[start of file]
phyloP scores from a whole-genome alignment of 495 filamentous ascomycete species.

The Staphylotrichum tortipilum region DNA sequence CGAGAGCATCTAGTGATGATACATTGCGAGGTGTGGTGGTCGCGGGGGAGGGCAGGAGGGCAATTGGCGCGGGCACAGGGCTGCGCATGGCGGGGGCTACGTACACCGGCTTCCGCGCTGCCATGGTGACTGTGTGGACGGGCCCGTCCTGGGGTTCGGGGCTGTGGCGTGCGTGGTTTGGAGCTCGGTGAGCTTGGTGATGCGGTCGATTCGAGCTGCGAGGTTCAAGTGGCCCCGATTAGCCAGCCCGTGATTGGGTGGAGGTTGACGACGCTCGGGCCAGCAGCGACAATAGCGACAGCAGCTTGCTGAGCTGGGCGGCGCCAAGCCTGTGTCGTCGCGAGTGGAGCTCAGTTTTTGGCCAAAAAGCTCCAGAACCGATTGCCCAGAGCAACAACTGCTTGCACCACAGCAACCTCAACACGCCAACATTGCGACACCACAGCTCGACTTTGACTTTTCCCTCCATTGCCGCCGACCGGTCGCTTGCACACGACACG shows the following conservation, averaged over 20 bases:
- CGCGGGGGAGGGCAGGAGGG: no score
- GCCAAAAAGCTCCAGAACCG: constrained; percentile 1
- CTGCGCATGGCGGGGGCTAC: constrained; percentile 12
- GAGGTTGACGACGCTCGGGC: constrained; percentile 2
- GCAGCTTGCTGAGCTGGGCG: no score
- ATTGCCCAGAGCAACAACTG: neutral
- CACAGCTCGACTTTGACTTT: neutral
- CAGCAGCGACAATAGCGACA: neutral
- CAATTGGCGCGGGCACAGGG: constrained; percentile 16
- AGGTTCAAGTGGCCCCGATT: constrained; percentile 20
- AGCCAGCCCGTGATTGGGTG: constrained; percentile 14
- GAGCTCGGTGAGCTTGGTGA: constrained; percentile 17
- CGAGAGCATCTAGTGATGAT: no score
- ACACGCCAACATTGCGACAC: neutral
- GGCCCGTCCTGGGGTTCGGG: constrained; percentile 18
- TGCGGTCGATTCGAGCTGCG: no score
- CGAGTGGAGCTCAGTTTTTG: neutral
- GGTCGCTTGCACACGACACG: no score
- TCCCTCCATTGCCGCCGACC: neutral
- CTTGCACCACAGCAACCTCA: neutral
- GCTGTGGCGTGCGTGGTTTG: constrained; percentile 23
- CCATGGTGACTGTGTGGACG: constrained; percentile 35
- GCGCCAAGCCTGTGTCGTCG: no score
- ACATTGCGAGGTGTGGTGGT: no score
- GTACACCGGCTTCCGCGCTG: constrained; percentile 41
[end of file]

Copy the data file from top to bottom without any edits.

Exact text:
phyloP scores from a whole-genome alignment of 495 filamentous ascomycete species.

The Staphylotrichum tortipilum region DNA sequence CGAGAGCATCTAGTGATGATACATTGCGAGGTGTGGTGGTCGCGGGGGAGGGCAGGAGGGCAATTGGCGCGGGCACAGGGCTGCGCATGGCGGGGGCTACGTACACCGGCTTCCGCGCTGCCATGGTGACTGTGTGGACGGGCCCGTCCTGGGGTTCGGGGCTGTGGCGTGCGTGGTTTGGAGCTCGGTGAGCTTGGTGATGCGGTCGATTCGAGCTGCGAGGTTCAAGTGGCCCCGATTAGCCAGCCCGTGATTGGGTGGAGGTTGACGACGCTCGGGCCAGCAGCGACAATAGCGACAGCAGCTTGCTGAGCTGGGCGGCGCCAAGCCTGTGTCGTCGCGAGTGGAGCTCAGTTTTTGGCCAAAAAGCTCCAGAACCGATTGCCCAGAGCAACAACTGCTTGCACCACAGCAACCTCAACACGCCAACATTGCGACACCACAGCTCGACTTTGACTTTTCCCTCCATTGCCGCCGACCGGTCGCTTGCACACGACACG shows the following conservation, averaged over 20 bases:
- CGCGGGGGAGGGCAGGAGGG: no score
- GCCAAAAAGCTCCAGAACCG: constrained; percentile 1
- CTGCGCATGGCGGGGGCTAC: constrained; percentile 12
- GAGGTTGACGACGCTCGGGC: constrained; percentile 2
- GCAGCTTGCTGAGCTGGGCG: no score
- ATTGCCCAGAGCAACAACTG: neutral
- CACAGCTCGACTTTGACTTT: neutral
- CAGCAGCGACAATAGCGACA: neutral
- CAATTGGCGCGGGCACAGGG: constrained; percentile 16
- AGGTTCAAGTGGCCCCGATT: constrained; percentile 20
- AGCCAGCCCGTGATTGGGTG: constrained; percentile 14
- GAGCTCGGTGAGCTTGGTGA: constrained; percentile 17
- CGAGAGCATCTAGTGATGAT: no score
- ACACGCCAACATTGCGACAC: neutral
- GGCCCGTCCTGGGGTTCGGG: constrained; percentile 18
- TGCGGTCGATTCGAGCTGCG: no score
- CGAGTGGAGCTCAGTTTTTG: neutral
- GGTCGCTTGCACACGACACG: no score
- TCCCTCCATTGCCGCCGACC: neutral
- CTTGCACCACAGCAACCTCA: neutral
- GCTGTGGCGTGCGTGGTTTG: constrained; percentile 23
- CCATGGTGACTGTGTGGACG: constrained; percentile 35
- GCGCCAAGCCTGTGTCGTCG: no score
- ACATTGCGAGGTGTGGTGGT: no score
- GTACACCGGCTTCCGCGCTG: constrained; percentile 41